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Tuesday, March 8, 2011

First Indian Woman To Get International Grandmaster Award In Chess

                                                                             
Bhagyashree Sathe Thipsay is married to  Praveen Thipsa.Praveen Mahadeo Thipsay is an Indian chess Grandmaster.He won the Indian Chess Championship in 1982, 1984, 1985, 1989, 1992, 1993 and 1994 and played for India in the Chess Olympiads of 1982, 1984, 1988, 1992, 1994, 1998 and 2002.

Bagyashree Sathe Thipsay
Number of games in database:
76
Years covered: 1982 to 2008
Current FIDE rating: 2136
Highest rating achieved in database: 2241
Overall record: +27 -36 =13 (44.1%)*
 

Bhagyashree Thipsay crowned herself with glory by winning the title in the 28th YMCA National 'B' women's chess championship conducted at the YMCA premises in Visakhapatnam recently. Bhagyashree Thipsay, who displayed both focus and motivation to win the title.Bhagyashree never looked back. She established her position as the leader and continued to maintain the lead all the way till the end of the championship. 
  
As sharp as ever

IF there was one thing which made Bhagyashree Thipsay stand out from the rest during the women's National 'B' chess championship in Visakhapatnam , it was her steely determination to win. Her remarkable motivation and fighting spirit were also major plus points. 

All these years of having played the sport at the highest level and the numerous trophies she has bagged have not satiated the hunger for victory in this outstanding player. Countless matches against various kinds of opponents, many hard fought battles as well as some easy ones, have not robbed her game of any of its sharpness.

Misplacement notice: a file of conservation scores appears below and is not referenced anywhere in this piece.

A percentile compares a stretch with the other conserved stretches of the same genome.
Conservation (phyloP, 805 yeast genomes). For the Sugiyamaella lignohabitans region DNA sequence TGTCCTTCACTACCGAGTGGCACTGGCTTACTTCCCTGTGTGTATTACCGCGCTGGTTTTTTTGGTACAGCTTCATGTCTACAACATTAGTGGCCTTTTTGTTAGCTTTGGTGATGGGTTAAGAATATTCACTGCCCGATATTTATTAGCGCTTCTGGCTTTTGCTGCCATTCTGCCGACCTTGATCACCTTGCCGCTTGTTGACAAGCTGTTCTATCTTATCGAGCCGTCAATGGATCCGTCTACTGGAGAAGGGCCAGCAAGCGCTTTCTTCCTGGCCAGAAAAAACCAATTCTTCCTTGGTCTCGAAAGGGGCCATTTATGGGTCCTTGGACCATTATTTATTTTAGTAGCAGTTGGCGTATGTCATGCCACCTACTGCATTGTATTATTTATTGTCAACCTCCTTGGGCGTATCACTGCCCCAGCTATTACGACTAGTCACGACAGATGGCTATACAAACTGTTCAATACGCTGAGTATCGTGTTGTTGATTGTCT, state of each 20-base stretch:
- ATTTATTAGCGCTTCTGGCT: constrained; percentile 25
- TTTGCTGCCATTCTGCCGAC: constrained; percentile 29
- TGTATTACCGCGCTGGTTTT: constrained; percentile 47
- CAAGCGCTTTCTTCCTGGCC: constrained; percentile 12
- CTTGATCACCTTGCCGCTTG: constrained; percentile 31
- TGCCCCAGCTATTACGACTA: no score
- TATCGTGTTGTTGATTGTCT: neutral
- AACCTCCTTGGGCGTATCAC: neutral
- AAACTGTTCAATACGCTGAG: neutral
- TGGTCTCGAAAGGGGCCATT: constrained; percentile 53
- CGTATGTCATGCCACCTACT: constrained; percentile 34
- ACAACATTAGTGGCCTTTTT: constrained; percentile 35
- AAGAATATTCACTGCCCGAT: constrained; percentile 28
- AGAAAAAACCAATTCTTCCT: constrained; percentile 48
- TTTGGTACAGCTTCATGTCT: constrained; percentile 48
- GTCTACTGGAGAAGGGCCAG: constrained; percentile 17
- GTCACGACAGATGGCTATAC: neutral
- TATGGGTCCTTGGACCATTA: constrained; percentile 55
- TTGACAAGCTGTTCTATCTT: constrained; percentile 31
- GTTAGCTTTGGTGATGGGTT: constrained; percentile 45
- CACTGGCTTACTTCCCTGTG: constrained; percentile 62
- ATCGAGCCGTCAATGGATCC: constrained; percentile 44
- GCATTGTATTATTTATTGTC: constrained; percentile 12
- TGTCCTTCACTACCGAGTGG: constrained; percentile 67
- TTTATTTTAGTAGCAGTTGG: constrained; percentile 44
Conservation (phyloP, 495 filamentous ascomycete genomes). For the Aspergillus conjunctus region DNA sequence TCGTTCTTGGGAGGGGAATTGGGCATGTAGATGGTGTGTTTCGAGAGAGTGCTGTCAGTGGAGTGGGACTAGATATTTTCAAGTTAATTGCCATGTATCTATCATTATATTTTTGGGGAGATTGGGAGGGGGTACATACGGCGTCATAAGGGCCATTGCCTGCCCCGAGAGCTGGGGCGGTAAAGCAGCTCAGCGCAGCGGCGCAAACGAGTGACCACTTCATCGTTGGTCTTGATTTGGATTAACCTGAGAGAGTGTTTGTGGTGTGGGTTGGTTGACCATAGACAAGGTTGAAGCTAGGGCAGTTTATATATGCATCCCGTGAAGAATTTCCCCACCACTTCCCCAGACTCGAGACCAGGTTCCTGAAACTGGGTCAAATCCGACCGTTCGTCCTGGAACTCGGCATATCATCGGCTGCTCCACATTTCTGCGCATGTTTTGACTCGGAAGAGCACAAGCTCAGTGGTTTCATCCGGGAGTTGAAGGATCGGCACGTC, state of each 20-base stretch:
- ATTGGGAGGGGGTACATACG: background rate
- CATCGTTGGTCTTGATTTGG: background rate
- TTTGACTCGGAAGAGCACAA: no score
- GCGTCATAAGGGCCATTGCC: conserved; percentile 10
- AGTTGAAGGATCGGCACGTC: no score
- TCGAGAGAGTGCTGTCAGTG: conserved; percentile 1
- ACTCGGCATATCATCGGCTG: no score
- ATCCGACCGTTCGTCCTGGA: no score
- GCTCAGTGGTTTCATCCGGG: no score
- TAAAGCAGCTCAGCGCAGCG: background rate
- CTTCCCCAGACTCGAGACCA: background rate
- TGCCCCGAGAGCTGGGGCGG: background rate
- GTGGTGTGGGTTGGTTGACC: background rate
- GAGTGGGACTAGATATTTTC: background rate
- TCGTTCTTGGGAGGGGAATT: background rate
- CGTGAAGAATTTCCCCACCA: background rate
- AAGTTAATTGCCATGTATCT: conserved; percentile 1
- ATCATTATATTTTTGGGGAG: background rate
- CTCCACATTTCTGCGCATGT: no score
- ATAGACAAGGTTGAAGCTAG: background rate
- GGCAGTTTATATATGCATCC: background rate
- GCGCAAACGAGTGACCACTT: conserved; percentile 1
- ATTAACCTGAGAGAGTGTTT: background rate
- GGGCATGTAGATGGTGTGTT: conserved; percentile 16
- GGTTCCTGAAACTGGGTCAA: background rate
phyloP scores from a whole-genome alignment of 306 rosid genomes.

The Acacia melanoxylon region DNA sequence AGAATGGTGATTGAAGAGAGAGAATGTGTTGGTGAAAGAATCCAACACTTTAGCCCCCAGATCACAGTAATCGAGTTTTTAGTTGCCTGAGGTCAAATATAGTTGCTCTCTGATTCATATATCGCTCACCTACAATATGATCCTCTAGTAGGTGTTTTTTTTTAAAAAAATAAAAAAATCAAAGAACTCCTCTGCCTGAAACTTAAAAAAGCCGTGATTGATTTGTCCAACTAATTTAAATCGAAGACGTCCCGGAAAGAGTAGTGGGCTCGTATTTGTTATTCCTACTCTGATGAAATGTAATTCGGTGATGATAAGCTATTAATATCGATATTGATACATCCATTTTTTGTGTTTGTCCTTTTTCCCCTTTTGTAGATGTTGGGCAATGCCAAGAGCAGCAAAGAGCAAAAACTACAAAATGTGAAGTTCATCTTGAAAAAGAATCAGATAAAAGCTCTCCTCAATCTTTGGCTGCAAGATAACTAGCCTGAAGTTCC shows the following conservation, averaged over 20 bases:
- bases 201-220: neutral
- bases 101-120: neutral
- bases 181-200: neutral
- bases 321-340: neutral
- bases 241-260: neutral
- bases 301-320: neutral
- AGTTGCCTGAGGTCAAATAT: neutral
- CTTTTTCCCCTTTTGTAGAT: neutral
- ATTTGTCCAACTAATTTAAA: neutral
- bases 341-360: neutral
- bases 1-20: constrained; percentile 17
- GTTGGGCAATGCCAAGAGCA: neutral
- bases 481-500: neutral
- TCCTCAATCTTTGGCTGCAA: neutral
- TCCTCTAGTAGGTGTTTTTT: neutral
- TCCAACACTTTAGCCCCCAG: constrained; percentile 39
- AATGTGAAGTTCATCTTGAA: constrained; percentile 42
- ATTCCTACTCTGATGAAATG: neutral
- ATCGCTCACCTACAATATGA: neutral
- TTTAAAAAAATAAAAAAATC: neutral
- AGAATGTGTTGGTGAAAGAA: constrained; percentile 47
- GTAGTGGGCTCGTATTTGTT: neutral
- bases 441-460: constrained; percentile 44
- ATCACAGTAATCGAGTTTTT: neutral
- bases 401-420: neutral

If anything, she is now a more focussed and more motivated player. Her experience gives her the advantage of knowing exactly when to go all out, when to hold back and when to go for a quick, easy draw in order to preserve her energies for the bigger challenges that may lie ahead.Her ability to conceptualise an overall strategy, keeping in mind the main contenders in any particular tournament, and her ability to employ this strategy effectively, if necessary with some adaptations, give her a big advantage over many a less experienced player at this level in the country. 

Her campaign in the National 'B' was an ideal example of how she can chalk out a plan to suit the requirements and execute it to perfection.Unlike some of the other top ranked players in the fray, she preferred to go flat out right from the beginning. No doubt, her primary objective was to qualify for the National 'A', but this was not her only goal. The other ambition was to win this tournament. In this she differed from some of the others. Judging from their approach in the tournament, a few of the other leading players seemed to be happy enough only to qualify and did not stretch themselves to try and win the title. 

"I wanted to win this title and not merely qualify," said Bhagyashree later.But then, having made sure of that objective, I thereafter concentrated on winning the title and I did not take any match lightly," she said.
Talking about the level of competition in general, she said that she was happy to see so many youngsters doing well in the sport."It is a good sign that so many young players are taking to this sport. Moreover, they are doing well in it. I am sure we will see many top level players emerge from among these youngsters in the near future," said Bhagyashree. 

"But we need to have more GM level tournaments exclusively for women in our country. Then only do we have a realistic chance of getting the badly needed exposure and improve our standards," she concluded by saying.

 

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